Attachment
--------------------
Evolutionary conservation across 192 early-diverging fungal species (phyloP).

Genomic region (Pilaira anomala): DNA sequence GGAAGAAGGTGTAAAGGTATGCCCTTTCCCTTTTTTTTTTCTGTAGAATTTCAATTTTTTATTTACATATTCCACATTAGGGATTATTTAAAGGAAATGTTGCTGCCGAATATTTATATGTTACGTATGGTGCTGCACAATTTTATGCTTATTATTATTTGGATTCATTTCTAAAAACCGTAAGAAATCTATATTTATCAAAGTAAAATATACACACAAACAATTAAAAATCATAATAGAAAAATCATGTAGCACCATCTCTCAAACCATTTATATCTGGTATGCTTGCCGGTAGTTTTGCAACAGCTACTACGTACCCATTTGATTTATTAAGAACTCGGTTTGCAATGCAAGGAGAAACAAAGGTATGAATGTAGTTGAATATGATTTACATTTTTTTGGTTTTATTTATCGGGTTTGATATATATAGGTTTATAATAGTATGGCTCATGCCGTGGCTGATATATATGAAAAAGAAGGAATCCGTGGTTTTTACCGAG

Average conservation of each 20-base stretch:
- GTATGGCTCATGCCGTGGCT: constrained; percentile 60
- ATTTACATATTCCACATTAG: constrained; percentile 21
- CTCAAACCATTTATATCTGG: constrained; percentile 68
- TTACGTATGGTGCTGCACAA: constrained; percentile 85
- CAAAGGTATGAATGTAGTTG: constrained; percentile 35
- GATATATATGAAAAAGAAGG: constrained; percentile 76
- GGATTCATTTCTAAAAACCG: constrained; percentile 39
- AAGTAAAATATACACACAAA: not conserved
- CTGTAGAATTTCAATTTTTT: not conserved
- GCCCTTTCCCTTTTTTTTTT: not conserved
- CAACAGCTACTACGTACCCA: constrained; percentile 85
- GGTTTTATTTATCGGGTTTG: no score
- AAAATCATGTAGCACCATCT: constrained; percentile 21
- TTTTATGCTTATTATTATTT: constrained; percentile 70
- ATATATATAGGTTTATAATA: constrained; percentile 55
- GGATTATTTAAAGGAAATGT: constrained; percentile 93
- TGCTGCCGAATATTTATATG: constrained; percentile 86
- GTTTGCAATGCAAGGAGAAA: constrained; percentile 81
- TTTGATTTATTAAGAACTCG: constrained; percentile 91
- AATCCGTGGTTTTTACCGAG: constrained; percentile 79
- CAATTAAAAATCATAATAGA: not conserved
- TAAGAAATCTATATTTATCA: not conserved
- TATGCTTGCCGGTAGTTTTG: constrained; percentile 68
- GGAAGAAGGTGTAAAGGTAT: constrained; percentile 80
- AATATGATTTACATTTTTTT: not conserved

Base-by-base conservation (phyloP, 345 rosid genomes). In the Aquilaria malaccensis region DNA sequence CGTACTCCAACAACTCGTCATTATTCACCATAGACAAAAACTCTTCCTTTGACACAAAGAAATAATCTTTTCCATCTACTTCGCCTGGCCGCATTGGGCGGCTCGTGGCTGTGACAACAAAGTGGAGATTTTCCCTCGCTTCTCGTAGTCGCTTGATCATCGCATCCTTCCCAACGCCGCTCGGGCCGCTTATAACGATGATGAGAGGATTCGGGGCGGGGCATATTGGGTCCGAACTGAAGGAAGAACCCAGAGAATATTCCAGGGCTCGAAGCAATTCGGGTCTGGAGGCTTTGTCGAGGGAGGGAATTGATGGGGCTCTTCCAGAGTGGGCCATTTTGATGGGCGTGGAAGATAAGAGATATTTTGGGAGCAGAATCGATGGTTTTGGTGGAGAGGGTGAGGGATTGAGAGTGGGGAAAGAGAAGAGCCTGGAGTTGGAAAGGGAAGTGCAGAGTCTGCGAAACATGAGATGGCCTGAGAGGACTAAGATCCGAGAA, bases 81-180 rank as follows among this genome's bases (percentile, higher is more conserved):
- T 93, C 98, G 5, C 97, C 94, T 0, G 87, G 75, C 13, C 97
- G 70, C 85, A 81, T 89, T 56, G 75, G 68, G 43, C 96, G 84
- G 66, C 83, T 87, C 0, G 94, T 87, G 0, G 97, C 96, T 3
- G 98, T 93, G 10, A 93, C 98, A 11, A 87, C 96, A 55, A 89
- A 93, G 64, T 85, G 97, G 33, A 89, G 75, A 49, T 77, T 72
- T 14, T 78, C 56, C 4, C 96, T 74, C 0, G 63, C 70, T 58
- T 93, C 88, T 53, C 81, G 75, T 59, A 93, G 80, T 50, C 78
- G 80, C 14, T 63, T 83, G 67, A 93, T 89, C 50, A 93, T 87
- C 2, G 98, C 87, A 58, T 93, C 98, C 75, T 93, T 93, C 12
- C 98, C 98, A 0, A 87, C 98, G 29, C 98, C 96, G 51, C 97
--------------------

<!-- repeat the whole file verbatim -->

Evolutionary conservation across 192 early-diverging fungal species (phyloP).

Genomic region (Pilaira anomala): DNA sequence GGAAGAAGGTGTAAAGGTATGCCCTTTCCCTTTTTTTTTTCTGTAGAATTTCAATTTTTTATTTACATATTCCACATTAGGGATTATTTAAAGGAAATGTTGCTGCCGAATATTTATATGTTACGTATGGTGCTGCACAATTTTATGCTTATTATTATTTGGATTCATTTCTAAAAACCGTAAGAAATCTATATTTATCAAAGTAAAATATACACACAAACAATTAAAAATCATAATAGAAAAATCATGTAGCACCATCTCTCAAACCATTTATATCTGGTATGCTTGCCGGTAGTTTTGCAACAGCTACTACGTACCCATTTGATTTATTAAGAACTCGGTTTGCAATGCAAGGAGAAACAAAGGTATGAATGTAGTTGAATATGATTTACATTTTTTTGGTTTTATTTATCGGGTTTGATATATATAGGTTTATAATAGTATGGCTCATGCCGTGGCTGATATATATGAAAAAGAAGGAATCCGTGGTTTTTACCGAG

Average conservation of each 20-base stretch:
- GTATGGCTCATGCCGTGGCT: constrained; percentile 60
- ATTTACATATTCCACATTAG: constrained; percentile 21
- CTCAAACCATTTATATCTGG: constrained; percentile 68
- TTACGTATGGTGCTGCACAA: constrained; percentile 85
- CAAAGGTATGAATGTAGTTG: constrained; percentile 35
- GATATATATGAAAAAGAAGG: constrained; percentile 76
- GGATTCATTTCTAAAAACCG: constrained; percentile 39
- AAGTAAAATATACACACAAA: not conserved
- CTGTAGAATTTCAATTTTTT: not conserved
- GCCCTTTCCCTTTTTTTTTT: not conserved
- CAACAGCTACTACGTACCCA: constrained; percentile 85
- GGTTTTATTTATCGGGTTTG: no score
- AAAATCATGTAGCACCATCT: constrained; percentile 21
- TTTTATGCTTATTATTATTT: constrained; percentile 70
- ATATATATAGGTTTATAATA: constrained; percentile 55
- GGATTATTTAAAGGAAATGT: constrained; percentile 93
- TGCTGCCGAATATTTATATG: constrained; percentile 86
- GTTTGCAATGCAAGGAGAAA: constrained; percentile 81
- TTTGATTTATTAAGAACTCG: constrained; percentile 91
- AATCCGTGGTTTTTACCGAG: constrained; percentile 79
- CAATTAAAAATCATAATAGA: not conserved
- TAAGAAATCTATATTTATCA: not conserved
- TATGCTTGCCGGTAGTTTTG: constrained; percentile 68
- GGAAGAAGGTGTAAAGGTAT: constrained; percentile 80
- AATATGATTTACATTTTTTT: not conserved

Base-by-base conservation (phyloP, 345 rosid genomes). In the Aquilaria malaccensis region DNA sequence CGTACTCCAACAACTCGTCATTATTCACCATAGACAAAAACTCTTCCTTTGACACAAAGAAATAATCTTTTCCATCTACTTCGCCTGGCCGCATTGGGCGGCTCGTGGCTGTGACAACAAAGTGGAGATTTTCCCTCGCTTCTCGTAGTCGCTTGATCATCGCATCCTTCCCAACGCCGCTCGGGCCGCTTATAACGATGATGAGAGGATTCGGGGCGGGGCATATTGGGTCCGAACTGAAGGAAGAACCCAGAGAATATTCCAGGGCTCGAAGCAATTCGGGTCTGGAGGCTTTGTCGAGGGAGGGAATTGATGGGGCTCTTCCAGAGTGGGCCATTTTGATGGGCGTGGAAGATAAGAGATATTTTGGGAGCAGAATCGATGGTTTTGGTGGAGAGGGTGAGGGATTGAGAGTGGGGAAAGAGAAGAGCCTGGAGTTGGAAAGGGAAGTGCAGAGTCTGCGAAACATGAGATGGCCTGAGAGGACTAAGATCCGAGAA, bases 81-180 rank as follows among this genome's bases (percentile, higher is more conserved):
- T 93, C 98, G 5, C 97, C 94, T 0, G 87, G 75, C 13, C 97
- G 70, C 85, A 81, T 89, T 56, G 75, G 68, G 43, C 96, G 84
- G 66, C 83, T 87, C 0, G 94, T 87, G 0, G 97, C 96, T 3
- G 98, T 93, G 10, A 93, C 98, A 11, A 87, C 96, A 55, A 89
- A 93, G 64, T 85, G 97, G 33, A 89, G 75, A 49, T 77, T 72
- T 14, T 78, C 56, C 4, C 96, T 74, C 0, G 63, C 70, T 58
- T 93, C 88, T 53, C 81, G 75, T 59, A 93, G 80, T 50, C 78
- G 80, C 14, T 63, T 83, G 67, A 93, T 89, C 50, A 93, T 87
- C 2, G 98, C 87, A 58, T 93, C 98, C 75, T 93, T 93, C 12
- C 98, C 98, A 0, A 87, C 98, G 29, C 98, C 96, G 51, C 97